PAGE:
I expect that this is an earned schedule. Once you have a best seller, you can pretty much set your own hours...


what happened to teleworking?

Post 14

KWDave

And I think my biggest problem with this sort of work would be learning to resist the urge to turn on the television. No matter that there's really nothing on but info-mercials, it just has to be nattering away in the background.


what happened to teleworking?

Post 15

Bellman

I've found Radio 2 to be the ideal background matter. No need to pay any attention to it, it just masks out the rest of the world. I just have to remember to turn it down when a support call comes through.


what happened to teleworking?

Post 16

Les - Sole Representative of the Manifestations of the One True Tigger <boing>

Weeks late with this, but I had problems with a time warp, or something. Either that, or I just noticed the subject...

I'm ever so slightly smiley - huh by the suggestion that an increase in teleworking will make the "useless gits in IT" lose their jobs...

Speaking as a useless git, sorry, IT person, myself, I find that teleworking *increases* the workload for IT, mainly because the first people to telework tend to be those least capable of using computers. Or indeed biros.[1]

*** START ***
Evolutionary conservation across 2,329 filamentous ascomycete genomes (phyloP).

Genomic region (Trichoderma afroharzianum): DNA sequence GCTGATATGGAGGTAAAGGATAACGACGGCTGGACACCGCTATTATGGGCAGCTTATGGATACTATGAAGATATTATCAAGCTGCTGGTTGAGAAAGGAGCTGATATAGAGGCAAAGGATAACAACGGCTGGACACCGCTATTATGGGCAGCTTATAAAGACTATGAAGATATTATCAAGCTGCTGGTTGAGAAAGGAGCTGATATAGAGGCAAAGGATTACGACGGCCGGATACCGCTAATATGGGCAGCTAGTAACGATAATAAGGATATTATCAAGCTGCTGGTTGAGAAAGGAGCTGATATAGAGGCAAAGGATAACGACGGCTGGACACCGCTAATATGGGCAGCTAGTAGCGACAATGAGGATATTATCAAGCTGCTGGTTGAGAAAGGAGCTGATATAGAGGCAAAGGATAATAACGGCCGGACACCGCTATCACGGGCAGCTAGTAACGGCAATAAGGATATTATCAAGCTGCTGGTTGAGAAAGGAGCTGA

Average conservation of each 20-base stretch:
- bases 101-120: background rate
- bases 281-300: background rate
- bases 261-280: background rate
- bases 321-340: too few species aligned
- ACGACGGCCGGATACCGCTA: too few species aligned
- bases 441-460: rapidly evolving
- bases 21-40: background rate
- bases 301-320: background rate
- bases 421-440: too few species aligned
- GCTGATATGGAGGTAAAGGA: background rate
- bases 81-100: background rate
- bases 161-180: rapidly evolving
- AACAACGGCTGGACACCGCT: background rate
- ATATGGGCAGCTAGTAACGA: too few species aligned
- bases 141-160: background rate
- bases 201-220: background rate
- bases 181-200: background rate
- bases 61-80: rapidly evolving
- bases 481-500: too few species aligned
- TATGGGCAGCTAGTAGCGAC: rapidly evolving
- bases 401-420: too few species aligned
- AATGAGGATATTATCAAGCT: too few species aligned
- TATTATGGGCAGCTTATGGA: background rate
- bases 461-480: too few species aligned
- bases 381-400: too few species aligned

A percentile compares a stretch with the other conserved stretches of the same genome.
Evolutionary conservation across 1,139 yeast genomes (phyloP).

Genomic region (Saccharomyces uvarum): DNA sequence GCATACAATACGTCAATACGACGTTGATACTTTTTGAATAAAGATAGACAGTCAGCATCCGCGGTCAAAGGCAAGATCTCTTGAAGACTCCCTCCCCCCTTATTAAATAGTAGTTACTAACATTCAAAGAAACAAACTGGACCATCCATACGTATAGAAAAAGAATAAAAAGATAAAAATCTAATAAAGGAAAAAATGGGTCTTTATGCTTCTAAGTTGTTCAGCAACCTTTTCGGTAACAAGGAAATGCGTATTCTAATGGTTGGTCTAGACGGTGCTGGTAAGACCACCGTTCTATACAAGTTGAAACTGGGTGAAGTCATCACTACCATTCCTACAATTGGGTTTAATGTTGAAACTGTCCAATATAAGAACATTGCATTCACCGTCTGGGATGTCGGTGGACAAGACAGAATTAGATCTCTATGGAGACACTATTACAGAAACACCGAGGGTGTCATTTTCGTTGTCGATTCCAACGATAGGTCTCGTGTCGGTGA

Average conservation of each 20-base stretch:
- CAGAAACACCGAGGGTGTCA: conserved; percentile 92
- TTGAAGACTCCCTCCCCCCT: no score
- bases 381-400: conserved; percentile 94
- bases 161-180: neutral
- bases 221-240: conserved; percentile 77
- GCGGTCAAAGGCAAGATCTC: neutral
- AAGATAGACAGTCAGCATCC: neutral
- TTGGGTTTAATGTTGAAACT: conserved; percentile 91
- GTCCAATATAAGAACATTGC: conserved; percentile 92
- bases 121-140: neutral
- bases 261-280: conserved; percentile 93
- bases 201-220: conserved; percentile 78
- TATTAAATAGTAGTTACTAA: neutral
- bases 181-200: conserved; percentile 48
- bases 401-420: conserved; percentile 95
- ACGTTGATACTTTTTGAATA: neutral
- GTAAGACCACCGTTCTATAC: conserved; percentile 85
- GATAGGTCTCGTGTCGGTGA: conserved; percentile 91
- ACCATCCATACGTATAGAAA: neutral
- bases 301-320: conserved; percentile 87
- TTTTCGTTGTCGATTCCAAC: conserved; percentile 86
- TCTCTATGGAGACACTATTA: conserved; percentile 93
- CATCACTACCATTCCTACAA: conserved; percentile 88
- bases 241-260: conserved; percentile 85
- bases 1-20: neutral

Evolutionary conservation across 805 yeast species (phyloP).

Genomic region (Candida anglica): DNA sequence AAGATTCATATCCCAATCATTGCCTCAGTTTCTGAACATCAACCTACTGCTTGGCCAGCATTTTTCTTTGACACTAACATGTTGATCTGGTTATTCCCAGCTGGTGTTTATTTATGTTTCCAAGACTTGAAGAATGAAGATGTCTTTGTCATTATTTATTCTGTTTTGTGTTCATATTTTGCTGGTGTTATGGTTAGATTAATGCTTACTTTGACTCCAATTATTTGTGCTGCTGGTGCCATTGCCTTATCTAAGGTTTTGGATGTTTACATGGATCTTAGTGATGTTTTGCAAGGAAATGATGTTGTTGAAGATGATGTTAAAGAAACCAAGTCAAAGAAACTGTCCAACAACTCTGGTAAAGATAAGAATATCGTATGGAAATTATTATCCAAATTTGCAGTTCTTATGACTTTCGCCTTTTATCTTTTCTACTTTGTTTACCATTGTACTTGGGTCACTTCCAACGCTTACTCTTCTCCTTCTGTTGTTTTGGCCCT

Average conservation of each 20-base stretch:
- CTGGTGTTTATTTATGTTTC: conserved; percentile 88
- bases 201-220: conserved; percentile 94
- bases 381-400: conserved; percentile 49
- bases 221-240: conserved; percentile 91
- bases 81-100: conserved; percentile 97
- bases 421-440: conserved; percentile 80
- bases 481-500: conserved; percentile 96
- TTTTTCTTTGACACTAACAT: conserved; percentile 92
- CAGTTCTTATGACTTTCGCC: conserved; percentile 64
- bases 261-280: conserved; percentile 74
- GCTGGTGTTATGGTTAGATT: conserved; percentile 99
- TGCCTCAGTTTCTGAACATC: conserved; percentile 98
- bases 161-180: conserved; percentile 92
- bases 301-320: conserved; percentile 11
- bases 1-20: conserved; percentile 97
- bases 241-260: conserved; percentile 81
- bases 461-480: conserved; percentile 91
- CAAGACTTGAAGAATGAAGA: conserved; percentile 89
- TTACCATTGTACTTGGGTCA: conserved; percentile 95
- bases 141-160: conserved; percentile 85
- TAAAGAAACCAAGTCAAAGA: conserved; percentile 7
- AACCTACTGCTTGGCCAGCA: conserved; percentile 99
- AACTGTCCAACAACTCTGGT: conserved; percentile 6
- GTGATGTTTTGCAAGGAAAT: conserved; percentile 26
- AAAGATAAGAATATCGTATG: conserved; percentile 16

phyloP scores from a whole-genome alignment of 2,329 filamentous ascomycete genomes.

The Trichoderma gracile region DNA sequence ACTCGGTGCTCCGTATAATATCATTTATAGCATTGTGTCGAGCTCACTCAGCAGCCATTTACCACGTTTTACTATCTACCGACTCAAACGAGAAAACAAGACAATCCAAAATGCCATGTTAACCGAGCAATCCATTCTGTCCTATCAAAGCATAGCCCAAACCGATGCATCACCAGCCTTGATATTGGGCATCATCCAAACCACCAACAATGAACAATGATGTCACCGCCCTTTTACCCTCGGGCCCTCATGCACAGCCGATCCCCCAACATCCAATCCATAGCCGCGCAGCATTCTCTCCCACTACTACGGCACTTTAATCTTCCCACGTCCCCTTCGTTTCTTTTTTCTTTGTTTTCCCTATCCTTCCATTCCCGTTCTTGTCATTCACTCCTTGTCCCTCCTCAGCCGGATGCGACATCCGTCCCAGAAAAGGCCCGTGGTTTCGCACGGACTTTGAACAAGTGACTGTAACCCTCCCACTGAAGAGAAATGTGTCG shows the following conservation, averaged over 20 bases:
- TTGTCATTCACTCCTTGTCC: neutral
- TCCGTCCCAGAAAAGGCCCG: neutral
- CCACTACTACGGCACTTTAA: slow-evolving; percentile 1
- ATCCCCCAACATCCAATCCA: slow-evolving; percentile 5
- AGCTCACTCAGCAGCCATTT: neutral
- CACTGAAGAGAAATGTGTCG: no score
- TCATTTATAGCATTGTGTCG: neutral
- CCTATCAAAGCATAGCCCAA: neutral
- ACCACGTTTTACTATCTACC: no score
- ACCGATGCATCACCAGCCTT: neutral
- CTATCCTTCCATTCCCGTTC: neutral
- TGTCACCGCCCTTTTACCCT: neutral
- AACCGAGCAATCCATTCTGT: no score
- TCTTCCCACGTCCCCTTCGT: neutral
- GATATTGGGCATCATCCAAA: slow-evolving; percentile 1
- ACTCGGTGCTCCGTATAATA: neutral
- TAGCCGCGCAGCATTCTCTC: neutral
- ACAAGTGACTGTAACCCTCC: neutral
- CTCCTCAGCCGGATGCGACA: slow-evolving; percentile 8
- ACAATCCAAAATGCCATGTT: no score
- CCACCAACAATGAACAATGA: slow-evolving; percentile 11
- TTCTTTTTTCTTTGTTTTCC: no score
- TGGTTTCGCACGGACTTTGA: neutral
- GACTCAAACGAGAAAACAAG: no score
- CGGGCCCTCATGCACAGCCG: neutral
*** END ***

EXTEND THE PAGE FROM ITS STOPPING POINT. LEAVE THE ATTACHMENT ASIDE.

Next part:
Oh the joys of providing technical support to remote users! Oh, the dents in my desk from when I have to bang my head after a particularly "interesting" call!


[1] I'm sure this is a fundamental law of the universe


what happened to teleworking?

Post 17

KWDave

Let us now coin a term for the fact that technology is most often needed by those least equipped to use it, or at least in inverse proportion to their ability to understand it. Or worse, late-adopters who know that something can be done, by someone who knows how to do it, if only they would drop out of the sky and offer assistance, for free.